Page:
Common law principle may not cover some aspects although it is based on statutes. However, the law recognizes the notion that by paying a smaller price, consumers are willing to take an added risk (McKendrick, 2005). A second-hand property poses such dangers as developing faults or worse still breaking down completely. Hence, by paying less for second hand products, one is not guaranteed to enjoy the warranty issued by manufacturers. In a way, the buyer agrees to meet additional costs due to faults or breakdowns. Nevertheless, when a product develops a fault soon after purchase, the buyer feels an element of injustice although s/he cannot prove that such was attributable to the actions of the seller (Arnold-Baker, 2008). When a fault appears early enough, the buyer should consider such aspects as the price paid, safety implications, future expectations, etc and take the appropriate action that may involve seeking a refund from the Landlord in question.
In case breach of contract occurs, the party that breaches the provisions owes the other party remedial action (Smith, 2006). To remedy the aggrieved party, the breaching party pays damages. When the breach is material in nature, the recipient of goods may reject them and treat the contract as repudiated. In cases of a consumer contracting, when either a seller breaches implied or express terms on such accounts as the quality of goods and goods are different from those intended, then the seller should be forced to meet the damages.
Under the provisions of contract law, an agreement is made either orally or by writing. The people involved must be adults. In addition, the individuals in a contractual agreement pursue enforceable pacts mainly of a business nature. In the case under review, the employer has entered a contract with the contractor, as has the contractor with the engineer.
Further, under the common law, creating an enforceable contract requires the fulfilment of certain conditions. As an illustration, the offer must come from one party (the offeror) requesting another party (the offeree) to do something. To complete the contract, the offeree has to accept the offer. In case of rejection of the offer then no contract is formed. However, the contract only takes effect after some payment (consideration) is made. Under common law, it is possible that the offeree tables a counter-offer (Rush & Ottley, 2006). This is possible if the offeree wants to accept the offer on different terms. An acceptance of the counteroffer is necessary if the contract is to take effect. Given the above establishment, it is evident that a contractor and employer enterers a contract based on the acceptance of the counter-offer the contractor offers the employer.
McKendrick (2005) observes that there are essential elements that underpin contracts under common law. The bottom-line is that parties can enter a contract over any aspect as long as it is legal. Normally, the contract contents initially sets out the parties entering the contract. Further, the contract gives details regarding the particulars of the agreement. Moreover, the contract gives details regarding the costs and the time of payment. It is worth noting that sometimes circumstances may affect the costs and time agreements of a contract. As such, provisional clauses such as majeure clauses are inserted into contracts to offer regulation. Breach of contract under common law arises when a party contravenes the set provisions (William, 2006). A contract is flouted in several ways. By way of illustration, failure to pay the agreed fee or to complete a task in the given time paves way for a breach of contract. In case of delay, the aggrieved party has a right to seek remedial action. In practice, damages present the most common form of remedy available to victims of a breach of contract.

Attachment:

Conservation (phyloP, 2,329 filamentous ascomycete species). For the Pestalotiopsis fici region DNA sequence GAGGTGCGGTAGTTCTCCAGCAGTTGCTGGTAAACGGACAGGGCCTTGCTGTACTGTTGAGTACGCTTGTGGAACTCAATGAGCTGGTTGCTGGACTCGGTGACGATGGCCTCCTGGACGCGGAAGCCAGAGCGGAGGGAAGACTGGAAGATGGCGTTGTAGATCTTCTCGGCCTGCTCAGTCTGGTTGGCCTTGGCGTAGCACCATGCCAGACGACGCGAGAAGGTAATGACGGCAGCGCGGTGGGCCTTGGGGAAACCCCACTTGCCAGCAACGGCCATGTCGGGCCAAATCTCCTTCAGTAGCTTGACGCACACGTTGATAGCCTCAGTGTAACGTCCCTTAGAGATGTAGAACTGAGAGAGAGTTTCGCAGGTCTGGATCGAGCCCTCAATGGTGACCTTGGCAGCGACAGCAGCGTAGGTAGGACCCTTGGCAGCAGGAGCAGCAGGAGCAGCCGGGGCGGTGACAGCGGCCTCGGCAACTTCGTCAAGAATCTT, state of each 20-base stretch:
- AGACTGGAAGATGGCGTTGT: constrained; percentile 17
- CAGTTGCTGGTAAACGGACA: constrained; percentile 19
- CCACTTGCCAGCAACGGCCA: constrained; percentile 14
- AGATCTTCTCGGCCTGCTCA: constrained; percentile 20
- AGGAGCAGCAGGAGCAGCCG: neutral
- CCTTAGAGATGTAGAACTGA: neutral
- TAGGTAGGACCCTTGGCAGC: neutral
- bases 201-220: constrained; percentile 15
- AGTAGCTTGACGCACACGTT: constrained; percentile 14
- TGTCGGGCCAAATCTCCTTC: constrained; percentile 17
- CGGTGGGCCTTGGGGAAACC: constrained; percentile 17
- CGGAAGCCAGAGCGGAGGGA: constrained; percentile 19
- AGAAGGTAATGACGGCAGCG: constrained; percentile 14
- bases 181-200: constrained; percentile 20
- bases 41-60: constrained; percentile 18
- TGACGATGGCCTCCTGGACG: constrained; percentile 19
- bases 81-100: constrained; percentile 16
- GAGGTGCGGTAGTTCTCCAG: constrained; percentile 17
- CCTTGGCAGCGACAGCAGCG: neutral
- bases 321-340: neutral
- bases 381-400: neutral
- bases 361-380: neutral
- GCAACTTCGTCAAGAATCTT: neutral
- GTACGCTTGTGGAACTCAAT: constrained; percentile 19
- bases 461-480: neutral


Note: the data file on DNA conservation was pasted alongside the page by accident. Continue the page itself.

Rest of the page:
It is important to note that the question under discussion requires critical insight. The considered aspect has no direct answers that could be highlighted. Consequently, I am left to search for relevant information and apply it to the question. Thus, the development of the paper is based on a synthesis of a number of sources. Thus, a major problem rests on connecting the information to the question.
This paper considers the issue of whether the principles of modern law are based on statutes. Since, there two variants of the law often interact, it is held to some extent, the principles of common law are statute based. The view is held since commercial property law is based on either common law or statute law. The insinuation is that there is a relationship between common and statutory law in reference to several aspects.
The tenant-landlord laws guide the commercial, residential and rental property. Principally, the law is a composition of statutes and common laws. Several jurisdictions base statutory law on Model Residential Landlord-Tenant Code or the Uniform Residential Landlord and Tenant Act (URLTA). For instance, in the United States, the Federal statutory law is a critical factor when handling emergencies. In addition, such laws are helpful in guarding against discrimination. Based on this realisation, it is far from certain that the principles of modern law have an association with statutes.
Common law normally emerges out of precedents. That is to say that common or case law has much input from judges. On the other hand, the statutory law is based on legislative enactments. Since the judiciary uses the legislative enactments as the basis of their judgements, it is concluded that the two influence each other. More significantly, the common law principles heavily borrow from the statutory law.